Jurors in Led Zeppelin copyright trial to
deliberate for second day
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[June 23, 2016]
LOS ANGELES (Reuters) - Jurors in
Led Zeppelin's copyright infringement trial were due to begin a second
day of deliberations on Thursday to decide whether the English rock band
ripped off the opening chords of "Stairway to Heaven" from an American
The trial in U.S. District Court in Los Angeles has called into
question the originality of the signature song of one of the
top-selling rock acts of all time.
The lawsuit was brought in 2014 by Michael Skidmore, a trustee for
the estate of the late Spirit guitarist and songwriter Randy Wolfe.
It accuses Led Zeppelin of copying the opening riff to "Stairway to
Heaven" from Spirit's 1967 instrumental "Taurus."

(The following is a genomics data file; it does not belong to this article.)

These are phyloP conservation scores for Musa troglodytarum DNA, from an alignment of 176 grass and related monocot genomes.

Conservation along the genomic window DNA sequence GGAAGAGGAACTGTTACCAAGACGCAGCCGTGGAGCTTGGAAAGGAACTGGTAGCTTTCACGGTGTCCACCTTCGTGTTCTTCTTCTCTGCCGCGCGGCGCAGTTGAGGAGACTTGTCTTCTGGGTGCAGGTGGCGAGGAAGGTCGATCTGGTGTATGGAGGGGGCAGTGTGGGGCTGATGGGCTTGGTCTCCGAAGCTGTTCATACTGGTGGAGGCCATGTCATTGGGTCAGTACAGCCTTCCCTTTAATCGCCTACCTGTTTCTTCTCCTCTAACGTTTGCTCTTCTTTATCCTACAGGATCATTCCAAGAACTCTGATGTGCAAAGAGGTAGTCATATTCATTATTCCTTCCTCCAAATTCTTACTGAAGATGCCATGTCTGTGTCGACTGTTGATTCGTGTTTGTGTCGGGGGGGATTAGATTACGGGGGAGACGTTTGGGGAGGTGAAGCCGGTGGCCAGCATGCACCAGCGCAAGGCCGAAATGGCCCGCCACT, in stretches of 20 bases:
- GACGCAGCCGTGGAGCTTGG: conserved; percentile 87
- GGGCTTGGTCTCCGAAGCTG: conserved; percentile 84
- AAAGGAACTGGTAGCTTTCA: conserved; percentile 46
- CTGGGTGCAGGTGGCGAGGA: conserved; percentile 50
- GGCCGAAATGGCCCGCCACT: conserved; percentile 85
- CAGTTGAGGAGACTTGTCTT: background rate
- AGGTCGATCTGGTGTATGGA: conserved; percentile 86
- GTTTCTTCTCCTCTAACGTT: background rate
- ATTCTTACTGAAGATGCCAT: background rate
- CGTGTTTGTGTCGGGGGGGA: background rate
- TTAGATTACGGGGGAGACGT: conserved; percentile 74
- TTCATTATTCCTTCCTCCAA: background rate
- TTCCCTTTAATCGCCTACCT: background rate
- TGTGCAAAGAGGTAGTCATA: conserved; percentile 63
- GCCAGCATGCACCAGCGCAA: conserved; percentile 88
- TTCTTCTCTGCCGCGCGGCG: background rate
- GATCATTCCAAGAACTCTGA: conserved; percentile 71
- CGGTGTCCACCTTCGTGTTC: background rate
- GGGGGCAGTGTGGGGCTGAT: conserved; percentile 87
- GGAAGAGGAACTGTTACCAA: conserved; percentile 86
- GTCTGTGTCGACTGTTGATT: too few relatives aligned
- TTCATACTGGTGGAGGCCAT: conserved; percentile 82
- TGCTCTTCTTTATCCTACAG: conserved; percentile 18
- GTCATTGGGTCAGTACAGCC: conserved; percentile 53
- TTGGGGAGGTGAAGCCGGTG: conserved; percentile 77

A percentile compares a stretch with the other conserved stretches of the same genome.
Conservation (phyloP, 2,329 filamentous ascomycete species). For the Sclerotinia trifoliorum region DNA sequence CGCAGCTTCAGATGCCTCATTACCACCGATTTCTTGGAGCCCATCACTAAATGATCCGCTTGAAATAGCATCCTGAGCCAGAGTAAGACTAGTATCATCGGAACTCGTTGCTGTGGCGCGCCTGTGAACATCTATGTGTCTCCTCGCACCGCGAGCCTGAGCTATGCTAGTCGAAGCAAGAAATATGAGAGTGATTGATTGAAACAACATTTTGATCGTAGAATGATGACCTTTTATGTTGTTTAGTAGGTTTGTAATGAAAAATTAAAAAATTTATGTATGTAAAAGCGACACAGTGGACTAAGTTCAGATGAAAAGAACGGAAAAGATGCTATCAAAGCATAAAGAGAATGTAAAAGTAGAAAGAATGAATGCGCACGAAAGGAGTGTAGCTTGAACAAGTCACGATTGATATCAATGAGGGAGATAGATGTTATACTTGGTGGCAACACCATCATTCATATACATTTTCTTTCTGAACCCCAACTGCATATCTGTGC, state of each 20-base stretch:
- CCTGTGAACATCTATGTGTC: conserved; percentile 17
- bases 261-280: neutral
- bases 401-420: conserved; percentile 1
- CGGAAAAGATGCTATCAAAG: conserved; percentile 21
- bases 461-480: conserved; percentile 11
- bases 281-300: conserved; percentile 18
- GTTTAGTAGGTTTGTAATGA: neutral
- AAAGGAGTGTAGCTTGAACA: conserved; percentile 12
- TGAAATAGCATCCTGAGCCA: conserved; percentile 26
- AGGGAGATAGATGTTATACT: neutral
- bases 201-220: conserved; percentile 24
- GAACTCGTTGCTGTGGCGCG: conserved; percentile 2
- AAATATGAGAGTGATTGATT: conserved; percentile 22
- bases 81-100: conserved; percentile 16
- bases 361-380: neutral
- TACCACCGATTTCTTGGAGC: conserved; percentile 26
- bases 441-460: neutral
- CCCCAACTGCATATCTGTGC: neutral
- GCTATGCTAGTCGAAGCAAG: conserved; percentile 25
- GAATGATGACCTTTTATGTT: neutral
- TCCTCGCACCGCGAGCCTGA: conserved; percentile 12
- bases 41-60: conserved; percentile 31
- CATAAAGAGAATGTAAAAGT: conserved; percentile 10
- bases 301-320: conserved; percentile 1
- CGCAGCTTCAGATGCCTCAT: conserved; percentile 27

The trial started on June 14, and Led Zeppelin lead singer Robert
Plant and guitarist Jimmy Page testified that they were largely
unfamiliar with Spirit's music.
In closing arguments on Wednesday, Skidmore's attorney Francis
Malofiy argued that Wolfe, who drowned in 1997, is owed a writing
credit and that the trust set up in his name should receive millions
of dollars in damages.
Led Zeppelin's attorney Peter Anderson told jurors the riff in
question, a chromatic descending arpeggiated line that misses the
"E" note, was in the public domain and had been widely used.
Skidmore can only seek damages starting from 2011, based on a
three-year statute of limitations set by U.S. copyright law,
according to court papers.
Judge Gary Klausner ruled that jurors must decide the case by
relying on the sheet music for the two songs and cannot listen to
Spirit's recording of "Taurus."
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Lead singer Robert Plant (L) and guitarist Jimmy Page of British
rock band Led Zeppelin are seen October 9, 2012 and July 21, 2015 in
New York and Toronto in this combination file photo. REUTERS/Carlo
Allegri, Hans Deryk
Outside of court on Wednesday, Malofiy told reporters that the
ruling presented an obstacle for his side.
Led Zeppelin broke up in 1980.
(Reporting by Alex Dobuzinskis; Editing by Leslie Adler)
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